Even here Olmsted could not sit still. In 1850 he set off with his brother and a friend on a six-month walking tour of England, planning to live on 75 cents per day. He did not intend to write a book about it, but as it happened, the publisher George P. Putnam (whose wife was a cousin of the Olmsteds) was then introducing the paperback book and thought that Olmsted’s trip would be an ideal subject for one of these novel volumes. The result was Walks and Talks of an American Farmer in England (1852), a charming and thoroughly unsystematic distillation of extracts culled from Olmsted’s pocket diary and family letters. With his knowledge of agriculture, he was a perceptive observer (who correctly foresaw that cheap American wheat would soon devastate the English rural economy). But his interests were omnivorous, and he had keen powers of observation, including a stenographer’s gift for transcribing amusing conversations verbatim.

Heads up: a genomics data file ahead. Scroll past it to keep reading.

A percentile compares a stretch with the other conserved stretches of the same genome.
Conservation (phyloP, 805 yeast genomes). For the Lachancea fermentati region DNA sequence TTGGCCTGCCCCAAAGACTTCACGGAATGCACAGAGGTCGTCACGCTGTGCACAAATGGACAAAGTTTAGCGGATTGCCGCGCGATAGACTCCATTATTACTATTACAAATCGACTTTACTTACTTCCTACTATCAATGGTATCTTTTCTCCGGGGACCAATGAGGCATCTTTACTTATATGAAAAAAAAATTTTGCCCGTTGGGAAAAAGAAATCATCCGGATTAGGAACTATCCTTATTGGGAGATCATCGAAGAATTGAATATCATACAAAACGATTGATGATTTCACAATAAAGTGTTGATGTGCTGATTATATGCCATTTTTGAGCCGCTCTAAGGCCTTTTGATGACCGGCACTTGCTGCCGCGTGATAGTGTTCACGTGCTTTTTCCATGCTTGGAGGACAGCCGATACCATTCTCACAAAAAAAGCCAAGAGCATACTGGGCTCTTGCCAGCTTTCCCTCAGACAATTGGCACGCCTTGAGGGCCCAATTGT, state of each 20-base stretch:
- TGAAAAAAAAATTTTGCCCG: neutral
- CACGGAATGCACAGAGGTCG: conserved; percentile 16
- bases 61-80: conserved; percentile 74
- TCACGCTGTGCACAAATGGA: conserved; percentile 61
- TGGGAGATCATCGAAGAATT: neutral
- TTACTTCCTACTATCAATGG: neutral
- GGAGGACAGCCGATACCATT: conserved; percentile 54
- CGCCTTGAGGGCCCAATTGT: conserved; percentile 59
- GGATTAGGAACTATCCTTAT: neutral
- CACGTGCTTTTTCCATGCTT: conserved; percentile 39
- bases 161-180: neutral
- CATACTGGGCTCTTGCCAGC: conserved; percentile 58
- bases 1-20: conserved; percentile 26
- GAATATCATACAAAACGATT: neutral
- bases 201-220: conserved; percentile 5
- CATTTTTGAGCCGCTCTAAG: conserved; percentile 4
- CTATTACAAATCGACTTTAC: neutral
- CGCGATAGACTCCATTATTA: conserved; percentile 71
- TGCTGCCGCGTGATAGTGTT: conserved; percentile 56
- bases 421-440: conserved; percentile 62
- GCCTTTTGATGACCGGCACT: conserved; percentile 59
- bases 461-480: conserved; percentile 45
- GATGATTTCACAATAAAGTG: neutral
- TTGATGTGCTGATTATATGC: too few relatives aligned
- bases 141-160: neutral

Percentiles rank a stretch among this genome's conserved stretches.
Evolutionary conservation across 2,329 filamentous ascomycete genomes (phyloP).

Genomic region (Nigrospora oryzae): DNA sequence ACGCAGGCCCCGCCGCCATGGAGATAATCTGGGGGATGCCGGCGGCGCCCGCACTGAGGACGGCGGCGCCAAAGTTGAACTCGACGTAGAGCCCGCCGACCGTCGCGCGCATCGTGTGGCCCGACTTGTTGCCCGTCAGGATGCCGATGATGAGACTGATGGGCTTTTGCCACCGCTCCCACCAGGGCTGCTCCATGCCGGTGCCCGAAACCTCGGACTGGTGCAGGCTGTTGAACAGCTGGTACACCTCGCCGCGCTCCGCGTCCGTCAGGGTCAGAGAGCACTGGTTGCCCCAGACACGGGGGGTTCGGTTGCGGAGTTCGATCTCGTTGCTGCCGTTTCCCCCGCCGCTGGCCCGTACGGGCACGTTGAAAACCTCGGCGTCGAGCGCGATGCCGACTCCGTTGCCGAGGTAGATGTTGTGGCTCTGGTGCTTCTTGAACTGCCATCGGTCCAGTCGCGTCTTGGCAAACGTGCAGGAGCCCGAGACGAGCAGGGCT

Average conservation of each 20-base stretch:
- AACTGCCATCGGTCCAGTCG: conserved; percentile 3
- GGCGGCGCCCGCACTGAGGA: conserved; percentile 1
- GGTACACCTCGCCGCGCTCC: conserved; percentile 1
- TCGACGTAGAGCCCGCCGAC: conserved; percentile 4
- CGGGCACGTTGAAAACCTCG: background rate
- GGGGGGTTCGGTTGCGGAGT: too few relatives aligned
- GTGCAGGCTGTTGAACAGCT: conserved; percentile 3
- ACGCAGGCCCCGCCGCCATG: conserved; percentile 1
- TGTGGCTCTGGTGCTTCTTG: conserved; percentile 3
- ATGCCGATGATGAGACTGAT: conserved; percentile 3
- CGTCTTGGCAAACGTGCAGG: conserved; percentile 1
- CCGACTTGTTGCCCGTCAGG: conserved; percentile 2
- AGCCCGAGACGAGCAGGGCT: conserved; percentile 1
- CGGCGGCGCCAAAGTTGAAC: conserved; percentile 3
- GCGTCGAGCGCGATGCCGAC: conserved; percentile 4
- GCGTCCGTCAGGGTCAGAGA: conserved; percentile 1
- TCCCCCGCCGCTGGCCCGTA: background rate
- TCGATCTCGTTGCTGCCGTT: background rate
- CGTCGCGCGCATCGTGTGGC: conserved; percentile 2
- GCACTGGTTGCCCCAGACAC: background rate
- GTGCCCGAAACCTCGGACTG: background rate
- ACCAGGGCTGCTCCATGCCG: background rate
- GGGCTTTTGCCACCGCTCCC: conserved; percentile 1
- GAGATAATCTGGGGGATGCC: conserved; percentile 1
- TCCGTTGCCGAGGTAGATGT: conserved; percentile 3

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The book brought Olmsted literary celebrity and a more ambitious writing project. Early in 1852, Uncle Tom’s Cabin appeared and instantly became the subject of acrimonious national debate, much of it partisan and ill-informed. The newly founded New-York Daily Times (as it was then called) seized the opportunity to send him on a fact-finding tour of the American South, with a strict injunction to report only what he personally saw and experienced. Or, as Olmsted put it, to deliver “matter of fact . . . after the deluge of spoony fancy pictures now at its height.” He set out in December of that year and spent the next four months traveling through Virginia, Georgia, Alabama, Mississippi, and Louisiana, mostly on foot; two further journeys took him as far as Texas. He was still traveling when the first of his dispatches appeared in the paper, and to protect his anonymity, they were signed simply “Yeoman.”